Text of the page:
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Breaking Bad Mid-Season Premiere Scores Big Ratings

While it's not exactly bringing in the massive numbers that The Walking Dead earned in its most recent season, Breaking Bad certainly has cause to celebrate what's undeniably a ratings win after last Sunday night's mid-season return. The AMC drama brought in 5.9 million viewers for "Blood Money" last night, reportedly doubling its Season 5 premiere numbers last summer.

Deadline reported Breaking Bad's ratings, noting the series high numbers that were twice as high as the Season 5 premiere. Last night's episode felt more like a season premiere than a return for the series, though we're technically just starting the second half of Season 5, which was split into two sets of eight episodes. The first half of the season has already been released on DVD and Blu-ray, and made available on Netflix, which likely allowed new fans of the series the opportunity to get caught up ahead of last night's return. With that in mind, it's easy to see how the numbers would improve so drastically from the first half of the final season.

As mentioned, by comparison to The Walking Dead, which brought in a whopping 12.4 million viewers for its third season finale, Breaking Bad falls short by about half. WIth that said, 5.9 million viewers (3.3 million among adults 25-54, 3.6 million adults 18-49) is still notably high for a cable channel, especially when we consider its competition, which included Dexter on Showtime and True Blood on HBO. Dexter, in particular probably stood a chance of giving Breaking Bad a run for its money, considering it's another dark drama on TV centered on an antihero. It's also worth noting that Dexter doesn't usually air during the summer. I'd be curious to know how well Breaking Bad would have done last night had Dexter not been airing and whether or not the premium cable drama posed any major competition to the series. All we can do is speculate there.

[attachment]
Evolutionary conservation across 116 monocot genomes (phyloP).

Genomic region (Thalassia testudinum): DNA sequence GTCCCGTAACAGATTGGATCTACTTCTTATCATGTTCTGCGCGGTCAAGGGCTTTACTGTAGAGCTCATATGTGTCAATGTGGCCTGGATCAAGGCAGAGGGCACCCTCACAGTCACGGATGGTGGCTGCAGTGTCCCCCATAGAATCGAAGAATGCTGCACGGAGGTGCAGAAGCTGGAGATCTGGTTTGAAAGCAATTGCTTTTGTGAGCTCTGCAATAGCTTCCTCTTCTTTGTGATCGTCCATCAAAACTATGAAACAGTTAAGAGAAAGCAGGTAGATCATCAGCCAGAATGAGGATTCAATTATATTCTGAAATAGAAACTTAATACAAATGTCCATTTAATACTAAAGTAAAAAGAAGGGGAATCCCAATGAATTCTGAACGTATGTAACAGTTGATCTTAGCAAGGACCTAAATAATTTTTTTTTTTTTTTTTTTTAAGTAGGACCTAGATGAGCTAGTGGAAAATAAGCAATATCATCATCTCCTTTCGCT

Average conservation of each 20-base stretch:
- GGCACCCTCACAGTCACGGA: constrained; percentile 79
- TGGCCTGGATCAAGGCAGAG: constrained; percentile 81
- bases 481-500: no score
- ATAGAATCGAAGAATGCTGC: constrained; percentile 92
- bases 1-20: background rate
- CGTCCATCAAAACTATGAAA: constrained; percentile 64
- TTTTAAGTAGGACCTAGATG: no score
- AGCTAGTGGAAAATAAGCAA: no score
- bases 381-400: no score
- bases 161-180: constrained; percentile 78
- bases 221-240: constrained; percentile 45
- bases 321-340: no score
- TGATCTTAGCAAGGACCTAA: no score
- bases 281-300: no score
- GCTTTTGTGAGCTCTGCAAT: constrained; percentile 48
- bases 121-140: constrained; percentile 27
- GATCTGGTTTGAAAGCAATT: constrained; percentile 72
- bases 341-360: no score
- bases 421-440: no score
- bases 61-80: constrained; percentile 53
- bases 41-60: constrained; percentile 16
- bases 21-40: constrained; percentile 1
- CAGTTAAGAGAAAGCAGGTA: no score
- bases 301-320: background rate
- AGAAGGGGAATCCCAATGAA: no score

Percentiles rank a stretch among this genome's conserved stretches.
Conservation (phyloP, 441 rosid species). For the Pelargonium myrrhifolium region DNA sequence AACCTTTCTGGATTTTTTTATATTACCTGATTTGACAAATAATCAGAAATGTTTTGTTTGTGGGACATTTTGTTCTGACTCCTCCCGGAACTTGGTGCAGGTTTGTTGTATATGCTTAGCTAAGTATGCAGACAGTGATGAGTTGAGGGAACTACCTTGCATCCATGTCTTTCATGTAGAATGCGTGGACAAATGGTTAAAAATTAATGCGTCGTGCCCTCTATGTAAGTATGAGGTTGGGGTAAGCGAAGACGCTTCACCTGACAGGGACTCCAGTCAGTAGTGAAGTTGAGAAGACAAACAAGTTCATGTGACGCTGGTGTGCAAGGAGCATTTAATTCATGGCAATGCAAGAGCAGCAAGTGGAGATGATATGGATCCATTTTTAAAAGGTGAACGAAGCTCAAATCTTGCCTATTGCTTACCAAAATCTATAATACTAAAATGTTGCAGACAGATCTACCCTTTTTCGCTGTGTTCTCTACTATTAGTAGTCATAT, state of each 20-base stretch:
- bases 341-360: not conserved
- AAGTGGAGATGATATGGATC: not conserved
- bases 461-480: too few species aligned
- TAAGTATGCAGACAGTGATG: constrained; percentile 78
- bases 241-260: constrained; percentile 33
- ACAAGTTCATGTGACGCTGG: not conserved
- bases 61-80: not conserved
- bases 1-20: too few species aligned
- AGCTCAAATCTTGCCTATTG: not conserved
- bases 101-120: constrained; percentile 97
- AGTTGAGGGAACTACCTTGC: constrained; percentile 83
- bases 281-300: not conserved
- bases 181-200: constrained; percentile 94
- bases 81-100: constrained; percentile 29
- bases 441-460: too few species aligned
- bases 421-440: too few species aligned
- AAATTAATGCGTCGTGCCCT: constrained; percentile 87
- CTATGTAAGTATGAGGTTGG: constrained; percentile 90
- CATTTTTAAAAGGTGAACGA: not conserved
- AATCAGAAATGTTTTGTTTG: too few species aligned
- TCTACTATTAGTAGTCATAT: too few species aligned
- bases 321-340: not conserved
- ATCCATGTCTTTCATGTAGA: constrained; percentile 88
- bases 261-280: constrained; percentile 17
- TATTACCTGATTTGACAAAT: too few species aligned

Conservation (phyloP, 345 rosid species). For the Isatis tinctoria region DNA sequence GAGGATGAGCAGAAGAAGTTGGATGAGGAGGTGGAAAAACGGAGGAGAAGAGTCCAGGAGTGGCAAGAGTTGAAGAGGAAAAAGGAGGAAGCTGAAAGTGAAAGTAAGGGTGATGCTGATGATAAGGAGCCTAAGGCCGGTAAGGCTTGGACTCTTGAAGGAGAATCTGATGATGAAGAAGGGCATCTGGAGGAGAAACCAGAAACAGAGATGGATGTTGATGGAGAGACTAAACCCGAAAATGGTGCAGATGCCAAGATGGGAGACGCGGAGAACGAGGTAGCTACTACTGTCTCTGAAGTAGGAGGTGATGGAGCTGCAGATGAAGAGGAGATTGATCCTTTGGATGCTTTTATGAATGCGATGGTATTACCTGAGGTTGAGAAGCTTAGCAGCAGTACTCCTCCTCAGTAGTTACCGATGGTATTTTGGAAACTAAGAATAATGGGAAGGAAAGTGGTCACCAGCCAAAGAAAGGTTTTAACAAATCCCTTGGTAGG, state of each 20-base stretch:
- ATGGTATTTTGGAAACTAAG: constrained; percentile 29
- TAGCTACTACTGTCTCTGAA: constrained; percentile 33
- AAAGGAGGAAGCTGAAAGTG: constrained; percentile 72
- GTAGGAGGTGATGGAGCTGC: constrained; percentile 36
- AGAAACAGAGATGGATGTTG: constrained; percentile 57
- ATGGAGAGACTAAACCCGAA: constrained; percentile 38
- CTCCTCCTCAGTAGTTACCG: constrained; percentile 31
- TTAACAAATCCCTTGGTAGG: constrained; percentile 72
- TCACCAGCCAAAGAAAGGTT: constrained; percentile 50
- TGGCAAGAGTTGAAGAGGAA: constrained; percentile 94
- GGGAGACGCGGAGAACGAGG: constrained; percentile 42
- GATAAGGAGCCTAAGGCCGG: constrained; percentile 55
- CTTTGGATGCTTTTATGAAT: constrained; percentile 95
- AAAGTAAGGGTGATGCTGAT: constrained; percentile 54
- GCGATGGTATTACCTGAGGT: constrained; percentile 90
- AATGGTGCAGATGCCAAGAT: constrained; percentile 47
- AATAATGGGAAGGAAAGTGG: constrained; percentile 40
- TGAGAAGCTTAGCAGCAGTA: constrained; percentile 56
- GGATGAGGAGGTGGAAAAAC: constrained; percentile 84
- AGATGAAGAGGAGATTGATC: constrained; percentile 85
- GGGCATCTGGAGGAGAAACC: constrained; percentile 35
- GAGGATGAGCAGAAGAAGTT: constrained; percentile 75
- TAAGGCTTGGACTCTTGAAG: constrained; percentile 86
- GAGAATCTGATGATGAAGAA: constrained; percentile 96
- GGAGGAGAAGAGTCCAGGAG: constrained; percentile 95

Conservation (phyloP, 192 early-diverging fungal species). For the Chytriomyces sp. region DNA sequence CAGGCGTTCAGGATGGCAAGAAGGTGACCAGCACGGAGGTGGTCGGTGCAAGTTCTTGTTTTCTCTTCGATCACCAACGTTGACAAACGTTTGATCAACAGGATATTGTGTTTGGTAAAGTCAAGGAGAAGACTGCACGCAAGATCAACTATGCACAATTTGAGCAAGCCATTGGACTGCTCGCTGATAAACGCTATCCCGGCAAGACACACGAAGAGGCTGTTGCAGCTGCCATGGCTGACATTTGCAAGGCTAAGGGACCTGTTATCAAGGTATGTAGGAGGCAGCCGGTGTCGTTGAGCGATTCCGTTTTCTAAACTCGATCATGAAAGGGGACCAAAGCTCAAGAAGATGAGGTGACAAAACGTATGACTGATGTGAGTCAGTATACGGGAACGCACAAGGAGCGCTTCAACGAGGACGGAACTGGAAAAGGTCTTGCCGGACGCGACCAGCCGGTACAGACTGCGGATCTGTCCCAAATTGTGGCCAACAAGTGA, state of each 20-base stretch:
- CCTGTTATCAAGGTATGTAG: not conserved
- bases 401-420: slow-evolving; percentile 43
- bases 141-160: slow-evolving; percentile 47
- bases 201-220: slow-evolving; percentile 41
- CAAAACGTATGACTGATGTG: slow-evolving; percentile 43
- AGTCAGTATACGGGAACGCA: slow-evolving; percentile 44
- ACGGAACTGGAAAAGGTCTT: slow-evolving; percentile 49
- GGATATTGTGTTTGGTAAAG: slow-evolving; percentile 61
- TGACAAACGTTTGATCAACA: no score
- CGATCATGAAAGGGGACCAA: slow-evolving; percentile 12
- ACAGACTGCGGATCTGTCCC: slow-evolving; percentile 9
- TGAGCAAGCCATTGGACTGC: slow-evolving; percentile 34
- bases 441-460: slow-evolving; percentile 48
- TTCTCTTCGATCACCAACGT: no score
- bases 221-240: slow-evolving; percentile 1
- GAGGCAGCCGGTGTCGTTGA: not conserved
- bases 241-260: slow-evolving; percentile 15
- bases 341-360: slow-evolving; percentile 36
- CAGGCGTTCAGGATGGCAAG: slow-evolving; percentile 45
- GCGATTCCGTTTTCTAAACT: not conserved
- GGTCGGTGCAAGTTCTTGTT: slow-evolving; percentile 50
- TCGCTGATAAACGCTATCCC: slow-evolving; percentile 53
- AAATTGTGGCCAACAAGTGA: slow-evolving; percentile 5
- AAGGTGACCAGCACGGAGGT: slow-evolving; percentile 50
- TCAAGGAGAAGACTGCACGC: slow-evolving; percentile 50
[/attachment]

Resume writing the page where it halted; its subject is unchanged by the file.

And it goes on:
In other news, AMC's new drama Low Winter Sun took in 2.5 million viewers, which is solid for a cable tv premiere, but shrinks noticeably next to Breaking Bad. On one hand, I can understand AMC's decision to debut their new drama behind Breaking Bad, but on the other hand, the Breaking Bad premiere was such a big episode that I doubt I was alone in abandoning my TV viewing immediately after the credits came up to get online and discuss the series with other fans. Others may have done the same, while some may have packed it in at 10:00 p.m., which would account for the drop. Deadline notes that Breaking Bad talk show Talking Bad, which debuted at 11:00 p.m. after Low Winter Sun, brought in 1.2 million viewers.

Watch the preview for next week's Breaking Bad below: